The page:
In contrast, quantum computers utilize quantum bits – known as qubits – which have some probability of being in each of two states (designated |0⟩ and |1⟩) at the same time. Qubits can operate in binary in that they can be set to 0 or 1. However, due to their quantum mechanical nature, qubits can do much more. They can exist in a superposition state, where they embody aspects of both 0 and 1 simultaneously. This phenomenon is depicted in the Bloch Sphere, where unlike a classical bit that can only be at the North or South Pole (representing 0 or 1), a qubit can be anywhere on the sphere's surface, including the poles:


In another analogy, classical bits can be likened to a thumbs-up or thumbs-down system, where a thumb pointing up represents a 1 and a thumb pointing down represents a 0. On the other hand, a qubit allows for the thumb to represent a value even if it's not completely up or down. Thus, a thumb positioned at an angle |ψ> which represents the qubit state, e.g., a 90-degree, or a 35-degree angle (in all directions), can also encode information. A thumb positioned horizontally represents a |0⟩ and |1⟩ at the same time.

This paradigm allows the qubit to represent multiple states at once, leading to probabilistic measurement outcomes where the likelihood of measuring a 0 or 1 can vary based on the qubit's state.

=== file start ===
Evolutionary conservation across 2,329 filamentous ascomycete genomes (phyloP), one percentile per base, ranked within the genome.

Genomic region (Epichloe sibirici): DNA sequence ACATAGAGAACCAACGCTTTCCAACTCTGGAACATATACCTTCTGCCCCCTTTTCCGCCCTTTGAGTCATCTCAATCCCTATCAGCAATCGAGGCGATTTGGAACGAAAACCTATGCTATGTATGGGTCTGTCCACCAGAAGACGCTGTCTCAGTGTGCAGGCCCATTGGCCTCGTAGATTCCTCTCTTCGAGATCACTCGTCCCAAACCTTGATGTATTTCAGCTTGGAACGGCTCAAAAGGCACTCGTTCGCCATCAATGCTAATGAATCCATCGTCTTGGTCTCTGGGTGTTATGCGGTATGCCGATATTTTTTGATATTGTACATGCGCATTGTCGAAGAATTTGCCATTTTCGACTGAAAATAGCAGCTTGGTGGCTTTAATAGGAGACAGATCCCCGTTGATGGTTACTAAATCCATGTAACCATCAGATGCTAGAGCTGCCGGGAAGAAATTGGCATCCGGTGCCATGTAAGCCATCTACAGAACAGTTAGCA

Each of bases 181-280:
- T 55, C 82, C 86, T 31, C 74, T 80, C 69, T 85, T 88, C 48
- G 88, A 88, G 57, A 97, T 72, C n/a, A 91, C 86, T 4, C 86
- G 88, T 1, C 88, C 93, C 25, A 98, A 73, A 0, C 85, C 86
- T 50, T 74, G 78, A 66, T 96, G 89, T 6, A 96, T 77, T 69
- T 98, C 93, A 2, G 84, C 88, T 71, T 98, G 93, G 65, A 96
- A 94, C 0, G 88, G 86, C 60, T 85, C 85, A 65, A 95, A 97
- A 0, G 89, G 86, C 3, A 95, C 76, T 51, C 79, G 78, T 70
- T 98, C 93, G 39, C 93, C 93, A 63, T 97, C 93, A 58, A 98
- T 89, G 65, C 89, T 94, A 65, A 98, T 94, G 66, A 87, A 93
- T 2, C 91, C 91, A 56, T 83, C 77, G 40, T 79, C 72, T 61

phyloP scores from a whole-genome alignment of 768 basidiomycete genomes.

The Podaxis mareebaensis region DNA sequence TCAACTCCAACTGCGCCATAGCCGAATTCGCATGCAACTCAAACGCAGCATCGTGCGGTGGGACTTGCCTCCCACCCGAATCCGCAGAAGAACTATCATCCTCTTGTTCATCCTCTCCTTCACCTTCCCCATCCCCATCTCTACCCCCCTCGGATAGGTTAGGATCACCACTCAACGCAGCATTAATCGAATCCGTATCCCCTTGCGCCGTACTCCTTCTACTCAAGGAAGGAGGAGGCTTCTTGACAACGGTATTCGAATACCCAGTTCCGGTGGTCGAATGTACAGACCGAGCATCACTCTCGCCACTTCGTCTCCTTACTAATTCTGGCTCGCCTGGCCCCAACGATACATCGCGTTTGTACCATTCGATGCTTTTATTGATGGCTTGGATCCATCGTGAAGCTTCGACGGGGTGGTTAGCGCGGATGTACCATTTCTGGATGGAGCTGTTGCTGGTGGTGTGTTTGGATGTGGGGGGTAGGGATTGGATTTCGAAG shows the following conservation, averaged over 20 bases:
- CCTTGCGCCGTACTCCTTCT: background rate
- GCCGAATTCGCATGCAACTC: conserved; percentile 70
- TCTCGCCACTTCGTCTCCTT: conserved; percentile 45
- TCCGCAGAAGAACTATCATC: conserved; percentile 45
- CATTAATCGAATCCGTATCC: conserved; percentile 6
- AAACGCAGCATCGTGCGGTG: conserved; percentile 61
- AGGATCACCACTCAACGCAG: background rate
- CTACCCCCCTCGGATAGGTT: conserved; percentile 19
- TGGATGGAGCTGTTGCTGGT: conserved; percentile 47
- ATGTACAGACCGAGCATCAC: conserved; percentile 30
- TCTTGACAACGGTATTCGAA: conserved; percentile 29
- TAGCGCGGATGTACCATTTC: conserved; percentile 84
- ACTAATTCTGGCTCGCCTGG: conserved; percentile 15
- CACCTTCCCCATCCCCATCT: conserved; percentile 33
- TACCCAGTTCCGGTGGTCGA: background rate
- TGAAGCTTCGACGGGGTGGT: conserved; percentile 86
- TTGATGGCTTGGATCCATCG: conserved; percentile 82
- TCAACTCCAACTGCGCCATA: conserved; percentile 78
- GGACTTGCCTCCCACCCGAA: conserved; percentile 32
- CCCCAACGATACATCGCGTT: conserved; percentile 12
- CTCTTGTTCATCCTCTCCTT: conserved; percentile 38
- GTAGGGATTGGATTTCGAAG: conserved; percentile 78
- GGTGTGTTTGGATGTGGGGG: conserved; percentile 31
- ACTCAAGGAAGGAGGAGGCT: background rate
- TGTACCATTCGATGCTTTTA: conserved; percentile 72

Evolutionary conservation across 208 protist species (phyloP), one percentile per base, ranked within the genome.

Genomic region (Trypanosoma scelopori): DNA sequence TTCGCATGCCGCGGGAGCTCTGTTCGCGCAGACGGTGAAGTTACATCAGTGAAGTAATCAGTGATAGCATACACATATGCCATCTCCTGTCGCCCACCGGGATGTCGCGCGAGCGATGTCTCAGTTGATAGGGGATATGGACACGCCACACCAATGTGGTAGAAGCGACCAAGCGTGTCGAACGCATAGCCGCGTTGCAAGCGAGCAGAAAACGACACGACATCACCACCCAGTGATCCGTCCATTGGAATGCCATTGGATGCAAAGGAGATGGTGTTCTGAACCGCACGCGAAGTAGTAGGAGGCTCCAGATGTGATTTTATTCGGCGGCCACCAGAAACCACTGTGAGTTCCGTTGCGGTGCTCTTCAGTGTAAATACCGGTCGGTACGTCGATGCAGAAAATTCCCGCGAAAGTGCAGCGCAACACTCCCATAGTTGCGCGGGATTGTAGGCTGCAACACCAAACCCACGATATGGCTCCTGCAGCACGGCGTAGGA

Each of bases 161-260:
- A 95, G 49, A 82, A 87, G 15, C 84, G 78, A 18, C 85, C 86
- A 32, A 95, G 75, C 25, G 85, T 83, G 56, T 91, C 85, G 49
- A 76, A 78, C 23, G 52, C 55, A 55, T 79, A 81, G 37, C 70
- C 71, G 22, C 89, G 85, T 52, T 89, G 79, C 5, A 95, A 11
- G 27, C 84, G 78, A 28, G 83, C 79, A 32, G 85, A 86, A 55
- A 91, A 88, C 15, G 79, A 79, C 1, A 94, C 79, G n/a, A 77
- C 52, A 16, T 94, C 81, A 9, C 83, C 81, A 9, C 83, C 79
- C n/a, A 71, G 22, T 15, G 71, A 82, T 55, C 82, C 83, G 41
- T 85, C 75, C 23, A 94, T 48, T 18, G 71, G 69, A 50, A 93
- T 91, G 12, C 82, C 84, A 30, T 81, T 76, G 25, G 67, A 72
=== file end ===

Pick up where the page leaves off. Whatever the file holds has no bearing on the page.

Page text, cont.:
What's The Benefit?

The ability to exist in multiple states simultaneously enables quantum computers to encode and process information in ways that classical computers cannot. For instance, while a classical computer with three bits can represent one of eight possible states at a time, a quantum computer can represent all eight possible states simultaneously in a superposition state. This concept (i.e., quantum parallelism) along with quantum interference (i.e., the interaction between the states within a superposition), allows quantum computers to perform certain computations much faster and with less hardware than classical computers. This stark difference in data processing is what sets quantum computers apart, and it has significant implications for the kinds of tasks and calculations they can perform efficiently.